Semaphore: A semaphore is an integer variable in S, that apart from initialization is accessed by only two standard atomic operations - wait and signal, whose definitions are as follows:


From the above definitions of wait, it is clear that if the value of S <= 0 then it will enter into an infinite loop (because of the semicolon; after while loop). Whereas the job of the signal is to increment the value of S.

Let's see the code as a solution of producer and consumer problem using semaphore ( Both Binary and Counting Semaphore):

Producer Code- solution

Consumer Code- solution

Let's understand the above Solution of Producer and Consumer code:

Before Starting an explanation of code, first, understand the few terms used in the above code:

  1. "in" used in a producer code represent the next empty buffer
  2. "out" used in consumer code represent first filled buffer
  3. "empty" is counting semaphore which keeps a score of no. of empty buffer
  4. "full" is counting semaphore which scores of no. of full buffer
  5. "S" is a binary semaphore BUFFER

If we see the current situation of Buffer

Producer-Consumer problem

S = 1(init. Value of Binary semaphore

in = 5( next empty buffer)

out = 0(first filled buffer)

Producer-Consumer problem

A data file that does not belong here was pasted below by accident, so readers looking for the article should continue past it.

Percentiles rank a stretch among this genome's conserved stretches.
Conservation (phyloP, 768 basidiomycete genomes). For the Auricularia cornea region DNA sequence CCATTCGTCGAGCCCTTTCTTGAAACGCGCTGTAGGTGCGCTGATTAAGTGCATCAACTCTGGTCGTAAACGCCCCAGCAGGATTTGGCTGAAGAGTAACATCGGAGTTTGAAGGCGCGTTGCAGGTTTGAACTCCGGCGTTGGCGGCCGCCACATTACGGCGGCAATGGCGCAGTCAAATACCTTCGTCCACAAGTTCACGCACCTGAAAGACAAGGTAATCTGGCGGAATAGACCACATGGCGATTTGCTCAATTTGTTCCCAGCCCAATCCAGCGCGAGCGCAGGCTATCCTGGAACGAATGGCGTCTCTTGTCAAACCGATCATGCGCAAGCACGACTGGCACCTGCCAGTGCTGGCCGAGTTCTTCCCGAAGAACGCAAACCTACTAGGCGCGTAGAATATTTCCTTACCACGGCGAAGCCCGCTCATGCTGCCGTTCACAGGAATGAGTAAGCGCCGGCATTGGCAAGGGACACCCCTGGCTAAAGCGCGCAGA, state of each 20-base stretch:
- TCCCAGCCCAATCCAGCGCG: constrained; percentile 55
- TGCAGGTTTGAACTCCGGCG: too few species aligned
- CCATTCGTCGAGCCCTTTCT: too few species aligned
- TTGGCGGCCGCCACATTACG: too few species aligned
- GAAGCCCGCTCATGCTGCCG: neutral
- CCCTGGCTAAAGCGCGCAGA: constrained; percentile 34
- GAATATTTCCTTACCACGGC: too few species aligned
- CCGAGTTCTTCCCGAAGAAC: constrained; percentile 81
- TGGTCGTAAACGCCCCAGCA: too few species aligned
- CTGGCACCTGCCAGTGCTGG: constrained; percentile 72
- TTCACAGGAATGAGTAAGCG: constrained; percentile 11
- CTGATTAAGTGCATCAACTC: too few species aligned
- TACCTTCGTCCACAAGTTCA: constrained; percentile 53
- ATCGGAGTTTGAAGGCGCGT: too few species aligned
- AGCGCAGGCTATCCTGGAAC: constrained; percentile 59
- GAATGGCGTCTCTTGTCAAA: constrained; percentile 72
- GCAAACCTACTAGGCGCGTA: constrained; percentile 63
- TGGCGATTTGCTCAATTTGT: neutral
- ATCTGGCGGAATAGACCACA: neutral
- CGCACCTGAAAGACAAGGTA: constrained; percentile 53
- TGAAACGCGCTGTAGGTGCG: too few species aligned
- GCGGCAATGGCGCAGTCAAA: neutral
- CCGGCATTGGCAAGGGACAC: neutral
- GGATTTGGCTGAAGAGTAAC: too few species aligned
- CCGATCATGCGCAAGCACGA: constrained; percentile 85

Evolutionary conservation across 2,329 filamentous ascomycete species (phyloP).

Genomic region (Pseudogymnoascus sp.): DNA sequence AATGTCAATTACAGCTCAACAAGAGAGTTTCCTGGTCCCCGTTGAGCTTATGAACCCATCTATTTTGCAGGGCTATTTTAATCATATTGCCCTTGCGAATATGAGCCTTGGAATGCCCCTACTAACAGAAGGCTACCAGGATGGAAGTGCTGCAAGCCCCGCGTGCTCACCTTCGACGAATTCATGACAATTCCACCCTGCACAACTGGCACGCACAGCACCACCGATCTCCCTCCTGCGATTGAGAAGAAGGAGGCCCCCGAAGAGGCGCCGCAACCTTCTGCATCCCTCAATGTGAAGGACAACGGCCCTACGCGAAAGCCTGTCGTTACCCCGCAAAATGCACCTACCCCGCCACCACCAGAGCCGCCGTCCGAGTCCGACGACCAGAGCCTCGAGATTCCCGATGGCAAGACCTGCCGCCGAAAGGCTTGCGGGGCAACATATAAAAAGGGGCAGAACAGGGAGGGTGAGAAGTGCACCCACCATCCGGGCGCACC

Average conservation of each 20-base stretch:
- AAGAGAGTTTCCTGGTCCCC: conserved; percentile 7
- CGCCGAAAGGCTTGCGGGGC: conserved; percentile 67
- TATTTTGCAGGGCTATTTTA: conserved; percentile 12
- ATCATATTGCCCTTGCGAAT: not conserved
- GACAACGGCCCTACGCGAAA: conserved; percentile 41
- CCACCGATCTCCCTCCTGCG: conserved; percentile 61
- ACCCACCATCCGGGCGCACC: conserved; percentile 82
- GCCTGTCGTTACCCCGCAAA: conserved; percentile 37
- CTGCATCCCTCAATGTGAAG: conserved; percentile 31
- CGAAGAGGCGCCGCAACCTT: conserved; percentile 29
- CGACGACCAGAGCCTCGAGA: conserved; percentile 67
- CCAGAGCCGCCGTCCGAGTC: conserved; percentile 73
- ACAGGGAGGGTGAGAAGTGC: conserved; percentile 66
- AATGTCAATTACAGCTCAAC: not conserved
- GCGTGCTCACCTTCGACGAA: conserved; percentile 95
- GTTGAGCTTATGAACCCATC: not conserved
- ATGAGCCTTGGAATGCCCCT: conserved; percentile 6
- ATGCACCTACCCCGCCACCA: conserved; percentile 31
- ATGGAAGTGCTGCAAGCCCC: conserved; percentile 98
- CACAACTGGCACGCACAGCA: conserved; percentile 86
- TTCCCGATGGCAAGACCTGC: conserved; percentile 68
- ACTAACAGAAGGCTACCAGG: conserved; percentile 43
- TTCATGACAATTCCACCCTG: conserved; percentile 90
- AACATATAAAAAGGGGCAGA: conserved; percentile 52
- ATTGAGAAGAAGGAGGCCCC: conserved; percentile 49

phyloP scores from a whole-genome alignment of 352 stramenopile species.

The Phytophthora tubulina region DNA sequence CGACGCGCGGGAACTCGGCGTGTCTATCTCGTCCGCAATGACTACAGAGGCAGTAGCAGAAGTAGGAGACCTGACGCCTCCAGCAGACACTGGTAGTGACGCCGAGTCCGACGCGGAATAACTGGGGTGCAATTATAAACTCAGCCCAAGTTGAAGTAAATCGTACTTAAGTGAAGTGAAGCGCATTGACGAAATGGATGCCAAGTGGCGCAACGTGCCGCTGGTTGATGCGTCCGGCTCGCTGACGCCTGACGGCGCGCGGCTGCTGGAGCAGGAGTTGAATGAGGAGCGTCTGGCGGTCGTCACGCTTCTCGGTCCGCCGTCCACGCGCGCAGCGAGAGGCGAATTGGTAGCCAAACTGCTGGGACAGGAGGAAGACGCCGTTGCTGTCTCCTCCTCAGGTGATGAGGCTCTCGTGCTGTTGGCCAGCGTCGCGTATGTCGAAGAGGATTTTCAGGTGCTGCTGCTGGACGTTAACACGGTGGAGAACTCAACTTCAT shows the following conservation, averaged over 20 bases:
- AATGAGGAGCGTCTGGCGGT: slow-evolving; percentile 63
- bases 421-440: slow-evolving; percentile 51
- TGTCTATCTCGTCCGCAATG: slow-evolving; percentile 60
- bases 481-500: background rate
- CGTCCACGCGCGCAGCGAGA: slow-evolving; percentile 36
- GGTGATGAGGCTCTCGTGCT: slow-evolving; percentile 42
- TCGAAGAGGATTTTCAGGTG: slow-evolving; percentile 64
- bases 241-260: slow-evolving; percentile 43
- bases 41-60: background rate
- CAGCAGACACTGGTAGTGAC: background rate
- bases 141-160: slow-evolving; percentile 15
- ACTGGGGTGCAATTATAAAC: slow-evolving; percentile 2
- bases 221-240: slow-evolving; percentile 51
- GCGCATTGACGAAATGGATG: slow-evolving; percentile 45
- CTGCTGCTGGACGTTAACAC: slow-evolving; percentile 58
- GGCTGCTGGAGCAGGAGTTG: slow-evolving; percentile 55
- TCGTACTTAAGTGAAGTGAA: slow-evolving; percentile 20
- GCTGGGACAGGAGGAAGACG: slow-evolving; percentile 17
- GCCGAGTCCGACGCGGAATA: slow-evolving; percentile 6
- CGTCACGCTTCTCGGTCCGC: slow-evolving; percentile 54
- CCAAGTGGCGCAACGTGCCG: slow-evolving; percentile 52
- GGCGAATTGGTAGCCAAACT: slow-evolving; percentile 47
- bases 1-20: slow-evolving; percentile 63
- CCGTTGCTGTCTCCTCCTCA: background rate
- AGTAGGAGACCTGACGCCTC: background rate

As we can see from Fig: Buffer has total 8 spaces out of which the first 5 are filled, in = 5(pointing next empty position) and out = 0(pointing first filled position).

Semaphores used in Producer Code:

6. wait(empty) will decrease the value of the counting semaphore variable empty by 1, that is when the producer produces some element then the value of the space gets automatically decreased by one in the buffer. In case the buffer is full, that is the value of the counting semaphore variable "empty" is 0, then wait(empty); will trap the process (as per definition of wait) and does not allow to go further.

7. wait(S) decreases the binary semaphore variable S to 0 so that no other process which is willing to enter into its critical section is allowed.

8. signal(s) increases the binary semaphore variable S to 1 so that other processes who are willing to enter into its critical section can now be allowed.

9. signal(full) increases the counting semaphore variable full by 1, as on adding the item into the buffer, one space is occupied in the buffer and the variable full must be updated.

Semaphores used in Producer Code:

10.0wait(full) will decrease the value of the counting semaphore variable full by 1, that is when the consumer consumes some element then the value of the full space gets automatically decreased by one in the buffer. In case the buffer is empty, that is the value of the counting semaphore variable full is 0, then wait(full); will trap the process(as per definition of wait) and does not allow to go further.